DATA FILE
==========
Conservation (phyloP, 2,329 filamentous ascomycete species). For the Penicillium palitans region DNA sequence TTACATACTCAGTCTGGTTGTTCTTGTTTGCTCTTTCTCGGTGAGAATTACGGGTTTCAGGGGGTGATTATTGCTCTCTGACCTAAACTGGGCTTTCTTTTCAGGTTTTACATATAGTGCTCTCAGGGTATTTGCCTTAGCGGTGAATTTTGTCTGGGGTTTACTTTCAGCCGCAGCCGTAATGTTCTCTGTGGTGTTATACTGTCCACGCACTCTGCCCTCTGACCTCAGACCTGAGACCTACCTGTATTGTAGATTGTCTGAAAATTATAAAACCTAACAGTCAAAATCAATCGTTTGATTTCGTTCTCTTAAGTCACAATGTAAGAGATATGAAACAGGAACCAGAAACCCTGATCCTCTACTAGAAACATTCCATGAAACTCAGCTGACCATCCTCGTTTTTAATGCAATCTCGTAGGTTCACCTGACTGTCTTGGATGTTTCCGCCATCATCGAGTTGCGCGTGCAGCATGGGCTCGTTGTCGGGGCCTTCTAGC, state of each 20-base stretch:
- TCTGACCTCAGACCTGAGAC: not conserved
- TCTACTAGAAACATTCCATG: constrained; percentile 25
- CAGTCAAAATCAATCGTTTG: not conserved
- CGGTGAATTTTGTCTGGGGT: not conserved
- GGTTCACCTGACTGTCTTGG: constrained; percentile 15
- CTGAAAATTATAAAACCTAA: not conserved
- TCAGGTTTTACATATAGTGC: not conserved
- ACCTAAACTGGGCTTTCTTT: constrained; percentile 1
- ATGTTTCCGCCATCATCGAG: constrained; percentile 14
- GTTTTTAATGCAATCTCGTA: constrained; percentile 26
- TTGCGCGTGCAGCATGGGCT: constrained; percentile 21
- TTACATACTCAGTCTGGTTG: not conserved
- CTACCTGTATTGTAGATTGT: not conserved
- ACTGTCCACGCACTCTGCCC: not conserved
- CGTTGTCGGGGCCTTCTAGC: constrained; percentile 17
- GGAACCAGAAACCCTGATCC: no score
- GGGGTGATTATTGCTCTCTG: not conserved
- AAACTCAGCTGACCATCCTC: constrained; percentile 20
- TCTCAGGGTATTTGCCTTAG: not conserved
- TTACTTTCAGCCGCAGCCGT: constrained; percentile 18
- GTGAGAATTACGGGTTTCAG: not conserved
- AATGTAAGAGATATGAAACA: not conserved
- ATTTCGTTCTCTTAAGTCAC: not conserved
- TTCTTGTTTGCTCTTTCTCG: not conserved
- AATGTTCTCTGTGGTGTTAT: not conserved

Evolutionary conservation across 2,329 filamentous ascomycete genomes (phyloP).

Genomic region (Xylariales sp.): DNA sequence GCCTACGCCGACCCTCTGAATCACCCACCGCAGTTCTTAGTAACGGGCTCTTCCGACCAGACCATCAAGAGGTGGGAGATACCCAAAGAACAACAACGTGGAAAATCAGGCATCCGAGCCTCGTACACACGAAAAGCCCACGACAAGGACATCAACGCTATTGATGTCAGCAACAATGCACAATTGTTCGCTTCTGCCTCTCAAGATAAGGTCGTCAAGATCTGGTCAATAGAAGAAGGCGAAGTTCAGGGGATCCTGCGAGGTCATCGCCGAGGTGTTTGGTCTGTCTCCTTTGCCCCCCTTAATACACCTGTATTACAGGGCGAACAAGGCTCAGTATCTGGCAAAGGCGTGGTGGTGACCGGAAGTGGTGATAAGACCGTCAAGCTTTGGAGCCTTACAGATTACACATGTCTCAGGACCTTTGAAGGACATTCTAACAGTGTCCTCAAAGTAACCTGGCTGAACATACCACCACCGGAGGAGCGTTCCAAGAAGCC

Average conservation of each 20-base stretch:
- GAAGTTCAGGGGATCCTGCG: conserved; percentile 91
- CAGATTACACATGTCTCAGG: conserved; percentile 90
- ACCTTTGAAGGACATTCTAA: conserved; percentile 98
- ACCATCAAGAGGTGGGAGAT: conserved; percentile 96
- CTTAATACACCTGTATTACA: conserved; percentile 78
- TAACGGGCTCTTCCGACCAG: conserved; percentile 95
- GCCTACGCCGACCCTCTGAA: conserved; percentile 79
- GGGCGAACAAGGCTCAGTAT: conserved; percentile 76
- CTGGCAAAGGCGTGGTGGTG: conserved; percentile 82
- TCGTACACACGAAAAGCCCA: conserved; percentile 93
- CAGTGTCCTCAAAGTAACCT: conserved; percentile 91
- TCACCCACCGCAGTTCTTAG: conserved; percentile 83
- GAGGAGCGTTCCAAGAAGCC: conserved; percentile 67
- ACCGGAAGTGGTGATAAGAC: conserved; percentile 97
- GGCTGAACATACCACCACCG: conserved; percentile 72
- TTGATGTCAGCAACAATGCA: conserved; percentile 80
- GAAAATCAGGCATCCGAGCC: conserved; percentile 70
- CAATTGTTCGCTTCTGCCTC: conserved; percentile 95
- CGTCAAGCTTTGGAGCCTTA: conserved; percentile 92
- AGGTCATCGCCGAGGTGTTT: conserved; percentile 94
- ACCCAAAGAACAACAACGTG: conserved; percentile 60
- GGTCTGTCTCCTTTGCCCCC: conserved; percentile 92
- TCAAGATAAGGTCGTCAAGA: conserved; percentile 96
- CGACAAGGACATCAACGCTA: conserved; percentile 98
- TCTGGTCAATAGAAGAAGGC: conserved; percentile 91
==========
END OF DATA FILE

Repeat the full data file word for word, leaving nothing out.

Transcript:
Conservation (phyloP, 2,329 filamentous ascomycete species). For the Penicillium palitans region DNA sequence TTACATACTCAGTCTGGTTGTTCTTGTTTGCTCTTTCTCGGTGAGAATTACGGGTTTCAGGGGGTGATTATTGCTCTCTGACCTAAACTGGGCTTTCTTTTCAGGTTTTACATATAGTGCTCTCAGGGTATTTGCCTTAGCGGTGAATTTTGTCTGGGGTTTACTTTCAGCCGCAGCCGTAATGTTCTCTGTGGTGTTATACTGTCCACGCACTCTGCCCTCTGACCTCAGACCTGAGACCTACCTGTATTGTAGATTGTCTGAAAATTATAAAACCTAACAGTCAAAATCAATCGTTTGATTTCGTTCTCTTAAGTCACAATGTAAGAGATATGAAACAGGAACCAGAAACCCTGATCCTCTACTAGAAACATTCCATGAAACTCAGCTGACCATCCTCGTTTTTAATGCAATCTCGTAGGTTCACCTGACTGTCTTGGATGTTTCCGCCATCATCGAGTTGCGCGTGCAGCATGGGCTCGTTGTCGGGGCCTTCTAGC, state of each 20-base stretch:
- TCTGACCTCAGACCTGAGAC: not conserved
- TCTACTAGAAACATTCCATG: constrained; percentile 25
- CAGTCAAAATCAATCGTTTG: not conserved
- CGGTGAATTTTGTCTGGGGT: not conserved
- GGTTCACCTGACTGTCTTGG: constrained; percentile 15
- CTGAAAATTATAAAACCTAA: not conserved
- TCAGGTTTTACATATAGTGC: not conserved
- ACCTAAACTGGGCTTTCTTT: constrained; percentile 1
- ATGTTTCCGCCATCATCGAG: constrained; percentile 14
- GTTTTTAATGCAATCTCGTA: constrained; percentile 26
- TTGCGCGTGCAGCATGGGCT: constrained; percentile 21
- TTACATACTCAGTCTGGTTG: not conserved
- CTACCTGTATTGTAGATTGT: not conserved
- ACTGTCCACGCACTCTGCCC: not conserved
- CGTTGTCGGGGCCTTCTAGC: constrained; percentile 17
- GGAACCAGAAACCCTGATCC: no score
- GGGGTGATTATTGCTCTCTG: not conserved
- AAACTCAGCTGACCATCCTC: constrained; percentile 20
- TCTCAGGGTATTTGCCTTAG: not conserved
- TTACTTTCAGCCGCAGCCGT: constrained; percentile 18
- GTGAGAATTACGGGTTTCAG: not conserved
- AATGTAAGAGATATGAAACA: not conserved
- ATTTCGTTCTCTTAAGTCAC: not conserved
- TTCTTGTTTGCTCTTTCTCG: not conserved
- AATGTTCTCTGTGGTGTTAT: not conserved

Evolutionary conservation across 2,329 filamentous ascomycete genomes (phyloP).

Genomic region (Xylariales sp.): DNA sequence GCCTACGCCGACCCTCTGAATCACCCACCGCAGTTCTTAGTAACGGGCTCTTCCGACCAGACCATCAAGAGGTGGGAGATACCCAAAGAACAACAACGTGGAAAATCAGGCATCCGAGCCTCGTACACACGAAAAGCCCACGACAAGGACATCAACGCTATTGATGTCAGCAACAATGCACAATTGTTCGCTTCTGCCTCTCAAGATAAGGTCGTCAAGATCTGGTCAATAGAAGAAGGCGAAGTTCAGGGGATCCTGCGAGGTCATCGCCGAGGTGTTTGGTCTGTCTCCTTTGCCCCCCTTAATACACCTGTATTACAGGGCGAACAAGGCTCAGTATCTGGCAAAGGCGTGGTGGTGACCGGAAGTGGTGATAAGACCGTCAAGCTTTGGAGCCTTACAGATTACACATGTCTCAGGACCTTTGAAGGACATTCTAACAGTGTCCTCAAAGTAACCTGGCTGAACATACCACCACCGGAGGAGCGTTCCAAGAAGCC

Average conservation of each 20-base stretch:
- GAAGTTCAGGGGATCCTGCG: conserved; percentile 91
- CAGATTACACATGTCTCAGG: conserved; percentile 90
- ACCTTTGAAGGACATTCTAA: conserved; percentile 98
- ACCATCAAGAGGTGGGAGAT: conserved; percentile 96
- CTTAATACACCTGTATTACA: conserved; percentile 78
- TAACGGGCTCTTCCGACCAG: conserved; percentile 95
- GCCTACGCCGACCCTCTGAA: conserved; percentile 79
- GGGCGAACAAGGCTCAGTAT: conserved; percentile 76
- CTGGCAAAGGCGTGGTGGTG: conserved; percentile 82
- TCGTACACACGAAAAGCCCA: conserved; percentile 93
- CAGTGTCCTCAAAGTAACCT: conserved; percentile 91
- TCACCCACCGCAGTTCTTAG: conserved; percentile 83
- GAGGAGCGTTCCAAGAAGCC: conserved; percentile 67
- ACCGGAAGTGGTGATAAGAC: conserved; percentile 97
- GGCTGAACATACCACCACCG: conserved; percentile 72
- TTGATGTCAGCAACAATGCA: conserved; percentile 80
- GAAAATCAGGCATCCGAGCC: conserved; percentile 70
- CAATTGTTCGCTTCTGCCTC: conserved; percentile 95
- CGTCAAGCTTTGGAGCCTTA: conserved; percentile 92
- AGGTCATCGCCGAGGTGTTT: conserved; percentile 94
- ACCCAAAGAACAACAACGTG: conserved; percentile 60
- GGTCTGTCTCCTTTGCCCCC: conserved; percentile 92
- TCAAGATAAGGTCGTCAAGA: conserved; percentile 96
- CGACAAGGACATCAACGCTA: conserved; percentile 98
- TCTGGTCAATAGAAGAAGGC: conserved; percentile 91